When I questioned the reasoning of the RRC ruling to now former Madam Railroad Commissioner Elizabeth Ames Jones (she resigned from the RRC to run for Texas Senate and missed the runoff), her response was the oil company was not able to find the lot owners (this was in the Barnett Shale). When I questioned her why the oil company did not seek the legal remedy under the Receivership Lease Statutes and why did the Commission ignore the obvious legal remedy, her husband (also an attorney stepped in) and said that the Operator did not offer any explanation of attempting receivership lease statutes.

Elizabeth Ames Jones has recently joined Patton Boggs.

The only explanation is the somewhat involved and time consuming procedure of Receivership leases. Odds are they were out of time and had to do something to get the rig running.

Since LinkedIn informed me that you looked at my profile, I looked at yours. I do hope that you find work soon.

Dear Mr. Cotton

The discussion heading was simply Pooling "what is it" and other posters had already addressed that the purpose was to form a unit, It has been my experience, in general, that when a mineral owner asks about pooling he is usually wondering about forced pooling - thus my statement. No where did the discussion state that it was in reference to Texas lands and regardless of what the posters profile says he didn't specify, therefore I am not aware that his discussion was apecific to a particular state. By the way, Texas does have provisions for pooling unleased interests.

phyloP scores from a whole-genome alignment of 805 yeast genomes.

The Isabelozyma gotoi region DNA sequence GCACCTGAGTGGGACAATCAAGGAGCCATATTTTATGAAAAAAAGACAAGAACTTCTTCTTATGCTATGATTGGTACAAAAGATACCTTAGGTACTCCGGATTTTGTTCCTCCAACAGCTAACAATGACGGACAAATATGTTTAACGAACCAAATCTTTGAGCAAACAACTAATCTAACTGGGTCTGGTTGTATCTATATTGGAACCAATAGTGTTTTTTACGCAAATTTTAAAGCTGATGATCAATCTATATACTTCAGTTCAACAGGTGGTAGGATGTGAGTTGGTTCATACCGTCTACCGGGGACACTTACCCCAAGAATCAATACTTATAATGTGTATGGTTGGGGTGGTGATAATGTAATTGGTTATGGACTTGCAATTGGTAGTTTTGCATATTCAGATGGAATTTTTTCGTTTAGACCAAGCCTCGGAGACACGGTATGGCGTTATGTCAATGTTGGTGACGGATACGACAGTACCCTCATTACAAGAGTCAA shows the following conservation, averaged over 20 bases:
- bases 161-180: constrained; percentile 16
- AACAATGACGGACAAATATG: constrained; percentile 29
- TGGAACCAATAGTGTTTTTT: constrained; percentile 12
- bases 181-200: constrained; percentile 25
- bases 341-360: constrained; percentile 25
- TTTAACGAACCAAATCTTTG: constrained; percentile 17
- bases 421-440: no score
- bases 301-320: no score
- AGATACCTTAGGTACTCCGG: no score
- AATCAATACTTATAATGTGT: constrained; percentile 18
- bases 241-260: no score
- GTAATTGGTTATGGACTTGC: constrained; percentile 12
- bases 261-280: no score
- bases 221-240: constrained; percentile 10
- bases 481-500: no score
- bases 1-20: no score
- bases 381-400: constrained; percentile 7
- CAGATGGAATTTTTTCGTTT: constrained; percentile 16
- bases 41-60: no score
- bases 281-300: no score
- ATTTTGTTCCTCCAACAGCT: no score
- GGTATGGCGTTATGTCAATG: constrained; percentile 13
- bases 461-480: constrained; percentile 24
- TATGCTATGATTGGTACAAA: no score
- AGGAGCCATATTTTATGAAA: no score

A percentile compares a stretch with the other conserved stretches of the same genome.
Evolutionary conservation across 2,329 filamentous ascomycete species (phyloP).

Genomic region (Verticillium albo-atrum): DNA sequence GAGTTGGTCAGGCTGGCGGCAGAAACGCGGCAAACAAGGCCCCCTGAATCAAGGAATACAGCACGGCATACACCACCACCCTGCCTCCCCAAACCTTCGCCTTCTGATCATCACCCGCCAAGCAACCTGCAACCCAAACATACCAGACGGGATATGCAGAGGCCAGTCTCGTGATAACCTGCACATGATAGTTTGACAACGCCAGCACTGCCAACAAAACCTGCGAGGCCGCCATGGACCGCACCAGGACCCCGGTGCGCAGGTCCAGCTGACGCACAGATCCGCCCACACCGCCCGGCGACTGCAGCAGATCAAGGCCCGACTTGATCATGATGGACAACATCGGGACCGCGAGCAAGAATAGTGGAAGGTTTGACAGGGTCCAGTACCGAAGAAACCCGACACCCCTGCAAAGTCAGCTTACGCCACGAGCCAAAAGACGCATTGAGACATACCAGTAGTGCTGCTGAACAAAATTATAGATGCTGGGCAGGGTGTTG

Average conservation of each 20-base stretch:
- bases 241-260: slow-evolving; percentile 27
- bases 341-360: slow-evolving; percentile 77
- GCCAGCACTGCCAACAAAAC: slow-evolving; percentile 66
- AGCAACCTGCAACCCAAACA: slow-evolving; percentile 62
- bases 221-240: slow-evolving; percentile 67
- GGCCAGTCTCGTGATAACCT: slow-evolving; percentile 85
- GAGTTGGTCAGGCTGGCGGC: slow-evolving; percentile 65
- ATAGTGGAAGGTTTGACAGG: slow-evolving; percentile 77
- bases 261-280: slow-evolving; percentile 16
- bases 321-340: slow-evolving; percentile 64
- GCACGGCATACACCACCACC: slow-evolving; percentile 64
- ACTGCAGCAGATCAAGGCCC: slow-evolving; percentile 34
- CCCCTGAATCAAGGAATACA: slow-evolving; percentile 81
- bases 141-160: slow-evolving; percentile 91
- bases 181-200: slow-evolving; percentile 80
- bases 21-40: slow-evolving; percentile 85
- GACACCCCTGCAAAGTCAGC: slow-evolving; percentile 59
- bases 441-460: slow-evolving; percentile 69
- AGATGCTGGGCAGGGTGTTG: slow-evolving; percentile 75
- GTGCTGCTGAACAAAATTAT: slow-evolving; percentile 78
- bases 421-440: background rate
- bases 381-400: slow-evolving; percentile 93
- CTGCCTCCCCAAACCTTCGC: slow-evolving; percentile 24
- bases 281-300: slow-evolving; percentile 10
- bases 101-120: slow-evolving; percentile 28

Joan Downey
Independent Petroleum Landman
Title Specialist - 25 years

Buddy, thank you for your articles about pooling. It is helpful, though this subject remains a little confusing to me still.

I have a question about Situation 1. It's about the figure used for figuring the Net Revenue for Sam and Bill (200.) If non-leased parcels are not able to be part of the pooling (Buddy's 20 acres), then why would Buddy's acreage be included in the formula? Seems like the divisor in the formula would be 180, not 200. What about this am I missing?

Buddy Cotten said:

Dear Mr. Little,

Since your minerals are located in Texas, we could write volumes about voluntary pooling. However, I wrote three elementary pooling blog posts here on MRF:

http://www.mineralrightsforum.com/profiles/blogs/rule-of-capture-re...

http://www.mineralrightsforum.com/profiles/blogs/the-basics-of-pool...

http://www.mineralrightsforum.com/profiles/blogs/pooling-in-texas-p...

These posts were meant to be read in the above order.

Best,

Buddy Cotten

Mineral Manager

Try the eagleford forum in addition to this one. You will like it also. Go to the leaderboard and look up what you need to know.